Power Generation

Stateline Midwest ~ 2013 MLC Annual Meeting Edition

Within seven years, Minnesota’s investor-owned utilities will have to supply 1.5 percent of their power from solar energy under a measure signed into law in May. Minnesota joins Illinois and Ohio — and 15 other U.S. states — with some type of solar energy mandate, according to the Database of State Incentives for Renewables & Efficiency.

Stateline Midwest ~ June 2013

The Midwest’s carbon footprint got smaller over the past decade, a period of time in which the region’s mix of sources for electric power also changed significantly.

The Department of Interior announced today that it has scheduled the nation's first offshore wind lease sale in federal waters. The nearly 165,000 acre lease sale is scheduled to take place on July 31st for commercial wind energy development off the coastal waters of Rhode Island and Massachusetts.

A conference committee between the Minnesota State House and Senate recently announced an agreement to resolve differences in two competing proposals to expand the solar energy requirement for investor-owned utilities. Under the proposal, investor-owned utilities (such as Xcel Energy and Minnesota Power) must generate 1.5 percent of its electricity from solar power by 2020.

Stateline Midwest ~ May 2013

Proposed legislation released on April 25 could pave the way toward solving a lingering problem for the nation’s nuclear energy industry — what to do with the waste.

The Connecticut Senate passed legislation yesterday by a vote of 26 to 6, to expand the state's underlying renewable power requirement to allow large-scale hydroelectric power to qualify under the standard when wind and solar are not available. Despite the lop-sided vote, the legislation has come under increasing scrutiny by environmental groups and some power providers because they believe it will give the state department of energy and environmental protection to much authority to rollback renewable energy requirements.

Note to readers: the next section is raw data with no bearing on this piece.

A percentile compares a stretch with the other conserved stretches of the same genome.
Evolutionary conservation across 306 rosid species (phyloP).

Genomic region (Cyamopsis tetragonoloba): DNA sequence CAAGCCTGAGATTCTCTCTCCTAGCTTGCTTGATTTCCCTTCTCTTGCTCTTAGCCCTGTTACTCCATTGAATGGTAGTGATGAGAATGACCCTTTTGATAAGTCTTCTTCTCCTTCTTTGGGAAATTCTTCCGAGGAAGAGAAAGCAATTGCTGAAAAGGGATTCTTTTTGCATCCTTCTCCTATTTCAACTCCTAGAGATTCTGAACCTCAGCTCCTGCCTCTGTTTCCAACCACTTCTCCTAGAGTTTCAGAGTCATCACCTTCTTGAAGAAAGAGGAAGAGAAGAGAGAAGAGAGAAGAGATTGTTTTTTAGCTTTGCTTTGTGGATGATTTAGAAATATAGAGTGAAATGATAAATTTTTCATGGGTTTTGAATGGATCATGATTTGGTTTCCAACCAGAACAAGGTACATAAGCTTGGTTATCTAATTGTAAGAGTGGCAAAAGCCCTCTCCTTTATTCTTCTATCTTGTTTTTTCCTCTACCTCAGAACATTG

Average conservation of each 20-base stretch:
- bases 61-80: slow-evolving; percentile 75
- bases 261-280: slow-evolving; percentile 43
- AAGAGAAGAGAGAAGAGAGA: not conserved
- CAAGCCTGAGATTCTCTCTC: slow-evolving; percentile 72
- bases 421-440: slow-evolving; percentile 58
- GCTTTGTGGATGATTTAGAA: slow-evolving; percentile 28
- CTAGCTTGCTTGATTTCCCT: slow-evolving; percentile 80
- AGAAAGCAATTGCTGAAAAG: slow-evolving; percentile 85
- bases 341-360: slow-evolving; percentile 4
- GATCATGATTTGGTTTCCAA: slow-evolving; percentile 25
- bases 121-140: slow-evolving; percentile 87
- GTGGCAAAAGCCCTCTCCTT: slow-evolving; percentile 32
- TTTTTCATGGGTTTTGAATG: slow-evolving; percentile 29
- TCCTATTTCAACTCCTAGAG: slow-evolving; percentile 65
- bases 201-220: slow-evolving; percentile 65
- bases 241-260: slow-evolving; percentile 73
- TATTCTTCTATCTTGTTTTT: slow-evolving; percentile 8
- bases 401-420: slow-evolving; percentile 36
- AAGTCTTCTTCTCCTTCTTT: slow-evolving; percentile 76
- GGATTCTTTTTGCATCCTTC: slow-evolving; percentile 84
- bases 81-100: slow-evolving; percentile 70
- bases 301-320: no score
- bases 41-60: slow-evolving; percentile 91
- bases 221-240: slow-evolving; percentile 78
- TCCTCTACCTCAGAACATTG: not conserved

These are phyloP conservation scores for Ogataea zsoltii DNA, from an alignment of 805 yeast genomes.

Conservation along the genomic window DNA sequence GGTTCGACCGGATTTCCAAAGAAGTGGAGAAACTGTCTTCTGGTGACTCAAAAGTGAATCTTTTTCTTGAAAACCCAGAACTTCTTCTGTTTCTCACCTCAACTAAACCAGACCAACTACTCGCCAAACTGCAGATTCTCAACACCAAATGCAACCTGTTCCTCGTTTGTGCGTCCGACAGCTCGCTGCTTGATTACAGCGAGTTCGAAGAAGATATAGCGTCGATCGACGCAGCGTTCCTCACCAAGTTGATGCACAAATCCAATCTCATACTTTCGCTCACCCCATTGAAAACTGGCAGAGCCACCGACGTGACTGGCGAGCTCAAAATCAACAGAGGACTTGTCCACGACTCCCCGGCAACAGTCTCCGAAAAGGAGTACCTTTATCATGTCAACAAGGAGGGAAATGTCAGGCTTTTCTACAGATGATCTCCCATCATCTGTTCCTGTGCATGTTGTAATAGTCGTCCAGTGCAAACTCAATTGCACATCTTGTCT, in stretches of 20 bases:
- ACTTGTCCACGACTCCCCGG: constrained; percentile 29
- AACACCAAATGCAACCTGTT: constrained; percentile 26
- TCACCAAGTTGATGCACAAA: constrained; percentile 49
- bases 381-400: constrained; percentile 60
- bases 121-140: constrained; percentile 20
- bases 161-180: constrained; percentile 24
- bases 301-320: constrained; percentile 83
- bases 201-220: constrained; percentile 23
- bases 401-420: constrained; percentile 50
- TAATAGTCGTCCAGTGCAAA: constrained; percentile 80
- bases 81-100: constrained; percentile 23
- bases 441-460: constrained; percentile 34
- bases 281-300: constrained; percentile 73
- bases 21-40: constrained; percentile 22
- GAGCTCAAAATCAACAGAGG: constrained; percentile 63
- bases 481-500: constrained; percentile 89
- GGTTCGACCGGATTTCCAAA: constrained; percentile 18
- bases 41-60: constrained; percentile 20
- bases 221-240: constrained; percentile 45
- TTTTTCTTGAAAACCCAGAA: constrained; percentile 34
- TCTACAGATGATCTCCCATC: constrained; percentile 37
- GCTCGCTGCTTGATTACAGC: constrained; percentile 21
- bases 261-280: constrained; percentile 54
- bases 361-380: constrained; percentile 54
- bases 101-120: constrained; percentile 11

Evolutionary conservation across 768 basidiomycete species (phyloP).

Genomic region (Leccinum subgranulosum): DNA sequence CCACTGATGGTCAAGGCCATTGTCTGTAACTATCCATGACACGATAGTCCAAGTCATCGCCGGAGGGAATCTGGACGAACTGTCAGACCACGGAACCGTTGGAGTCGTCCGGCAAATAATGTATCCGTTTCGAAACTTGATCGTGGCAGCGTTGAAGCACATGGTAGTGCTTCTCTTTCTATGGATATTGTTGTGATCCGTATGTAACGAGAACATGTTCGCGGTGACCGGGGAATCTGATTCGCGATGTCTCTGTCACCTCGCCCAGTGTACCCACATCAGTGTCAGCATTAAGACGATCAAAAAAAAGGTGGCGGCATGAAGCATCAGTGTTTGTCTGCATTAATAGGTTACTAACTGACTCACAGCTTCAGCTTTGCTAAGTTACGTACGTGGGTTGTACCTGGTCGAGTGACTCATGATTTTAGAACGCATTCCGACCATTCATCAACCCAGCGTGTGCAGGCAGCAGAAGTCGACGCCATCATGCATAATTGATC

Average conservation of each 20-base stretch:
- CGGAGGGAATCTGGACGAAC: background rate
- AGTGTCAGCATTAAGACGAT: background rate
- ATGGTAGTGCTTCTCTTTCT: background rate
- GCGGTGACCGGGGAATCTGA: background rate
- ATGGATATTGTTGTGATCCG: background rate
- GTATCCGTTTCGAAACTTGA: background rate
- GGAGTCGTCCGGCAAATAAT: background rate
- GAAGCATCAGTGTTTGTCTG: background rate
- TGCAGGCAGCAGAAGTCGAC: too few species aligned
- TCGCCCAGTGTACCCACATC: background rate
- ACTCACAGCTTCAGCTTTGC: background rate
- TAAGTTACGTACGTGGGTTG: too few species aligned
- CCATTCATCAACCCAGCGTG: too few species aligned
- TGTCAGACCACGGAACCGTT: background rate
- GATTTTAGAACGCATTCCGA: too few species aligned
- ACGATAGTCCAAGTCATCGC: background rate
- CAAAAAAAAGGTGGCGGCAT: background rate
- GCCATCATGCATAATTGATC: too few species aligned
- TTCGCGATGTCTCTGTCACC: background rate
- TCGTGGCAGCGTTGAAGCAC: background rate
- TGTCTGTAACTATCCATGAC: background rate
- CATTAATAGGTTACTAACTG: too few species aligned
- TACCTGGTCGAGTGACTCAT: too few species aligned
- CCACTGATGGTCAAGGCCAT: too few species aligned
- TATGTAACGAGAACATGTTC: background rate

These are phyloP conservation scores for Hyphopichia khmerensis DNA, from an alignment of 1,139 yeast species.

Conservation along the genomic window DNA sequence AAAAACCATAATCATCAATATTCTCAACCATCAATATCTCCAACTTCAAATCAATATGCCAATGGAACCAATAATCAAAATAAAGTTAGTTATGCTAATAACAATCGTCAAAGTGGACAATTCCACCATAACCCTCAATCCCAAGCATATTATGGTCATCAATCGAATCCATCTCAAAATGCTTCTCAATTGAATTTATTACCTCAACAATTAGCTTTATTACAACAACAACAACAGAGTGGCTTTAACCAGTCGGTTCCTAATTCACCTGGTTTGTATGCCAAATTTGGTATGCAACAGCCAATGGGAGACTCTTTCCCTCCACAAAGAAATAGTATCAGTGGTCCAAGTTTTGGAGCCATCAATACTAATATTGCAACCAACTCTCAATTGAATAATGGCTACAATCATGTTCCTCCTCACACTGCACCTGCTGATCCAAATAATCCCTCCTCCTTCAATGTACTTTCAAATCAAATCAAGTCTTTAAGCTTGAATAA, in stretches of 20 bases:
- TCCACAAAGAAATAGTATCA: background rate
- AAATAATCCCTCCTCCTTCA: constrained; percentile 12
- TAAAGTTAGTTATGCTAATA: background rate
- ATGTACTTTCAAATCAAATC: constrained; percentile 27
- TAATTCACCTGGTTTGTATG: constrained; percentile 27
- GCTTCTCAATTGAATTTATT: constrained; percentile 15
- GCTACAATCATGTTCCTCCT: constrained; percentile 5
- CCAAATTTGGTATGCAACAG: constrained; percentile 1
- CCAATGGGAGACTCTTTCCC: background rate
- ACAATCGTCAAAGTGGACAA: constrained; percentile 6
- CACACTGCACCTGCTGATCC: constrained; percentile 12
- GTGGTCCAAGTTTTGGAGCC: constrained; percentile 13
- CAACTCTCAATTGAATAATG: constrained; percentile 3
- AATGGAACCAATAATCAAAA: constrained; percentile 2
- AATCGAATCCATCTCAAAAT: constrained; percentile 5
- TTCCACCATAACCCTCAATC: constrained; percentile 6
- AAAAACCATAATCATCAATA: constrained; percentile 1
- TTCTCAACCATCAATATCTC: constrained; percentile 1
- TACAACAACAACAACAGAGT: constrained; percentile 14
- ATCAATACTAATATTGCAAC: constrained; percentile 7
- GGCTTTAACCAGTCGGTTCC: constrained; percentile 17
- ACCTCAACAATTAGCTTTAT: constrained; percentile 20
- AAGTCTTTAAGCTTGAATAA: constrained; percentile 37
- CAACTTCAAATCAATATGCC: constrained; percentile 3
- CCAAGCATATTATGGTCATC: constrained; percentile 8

State and federal policymakers in the past could be confident that America’s energy demands would increase every year. Now the future isn’t as clear.  Barbara Tyran, director of Washington, D.C., and state relations with the Electric Power Research Institute (EPRI), said the Great Recession, a greater use of locally produced power, a growing interest in energy efficiency and the unprecedented increase in the natural gas supply have turned once staid assumptions about the future of energy on their head. Tyran was one of the featured speakers at a CSG policy academy about natural gas development last week and noted that all three branches of the federal government are currently engaged in shaping energy and environmental outcomes that will impact the future electricity and natural gas sectors. 

The Department of Energy's Energy Information Administration (EIA) announced today the launching of a greatly enhanced state energy portal which can provide users a dynamic and customizable tool that can display and manipulate energy data. 

Yesterday, the Florida Senate Communications, Energy and Public Utilities Committee unanimously passed legislation that would greatly change a 2006 measure designed to allow utilities to charge upfront costs for nuclear power projects before they go into service.

Solar panel installations rose 76 percent last year, according to a release by the Solar Energy Industries Association (SEIA) which is the national trade association for the industry. Overall, installed solar capacity was 3,313 megawatts - a record for the industry.

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